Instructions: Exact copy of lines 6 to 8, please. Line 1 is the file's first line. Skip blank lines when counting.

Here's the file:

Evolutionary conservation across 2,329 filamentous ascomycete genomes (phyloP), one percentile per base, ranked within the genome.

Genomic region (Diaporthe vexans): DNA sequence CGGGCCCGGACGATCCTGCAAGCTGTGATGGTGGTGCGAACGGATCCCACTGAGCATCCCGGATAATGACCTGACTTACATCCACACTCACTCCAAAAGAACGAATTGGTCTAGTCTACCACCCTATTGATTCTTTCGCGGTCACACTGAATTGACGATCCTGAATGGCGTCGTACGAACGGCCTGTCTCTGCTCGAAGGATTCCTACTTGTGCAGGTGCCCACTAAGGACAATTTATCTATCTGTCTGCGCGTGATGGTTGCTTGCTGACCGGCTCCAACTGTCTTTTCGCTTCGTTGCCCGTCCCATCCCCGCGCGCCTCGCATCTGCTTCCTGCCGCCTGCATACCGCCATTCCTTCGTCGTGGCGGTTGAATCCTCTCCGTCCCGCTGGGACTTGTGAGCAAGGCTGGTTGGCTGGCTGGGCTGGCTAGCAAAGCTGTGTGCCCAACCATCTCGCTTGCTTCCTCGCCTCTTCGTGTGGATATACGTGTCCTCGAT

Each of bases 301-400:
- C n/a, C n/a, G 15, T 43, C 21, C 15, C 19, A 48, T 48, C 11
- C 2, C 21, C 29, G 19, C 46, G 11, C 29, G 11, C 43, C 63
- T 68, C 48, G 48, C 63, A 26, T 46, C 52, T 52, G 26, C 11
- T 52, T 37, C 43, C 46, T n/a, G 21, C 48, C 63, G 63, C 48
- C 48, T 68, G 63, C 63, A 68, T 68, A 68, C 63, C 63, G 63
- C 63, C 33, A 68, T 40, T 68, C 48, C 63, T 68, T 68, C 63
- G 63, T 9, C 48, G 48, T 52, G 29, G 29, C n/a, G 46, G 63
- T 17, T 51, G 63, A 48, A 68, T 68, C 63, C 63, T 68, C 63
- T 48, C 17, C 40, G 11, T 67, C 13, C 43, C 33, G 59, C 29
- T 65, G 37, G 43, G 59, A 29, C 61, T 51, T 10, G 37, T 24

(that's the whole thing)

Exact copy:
- T 68, C 48, G 48, C 63, A 26, T 46, C 52, T 52, G 26, C 11
- T 52, T 37, C 43, C 46, T n/a, G 21, C 48, C 63, G 63, C 48
- C 48, T 68, G 63, C 63, A 68, T 68, A 68, C 63, C 63, G 63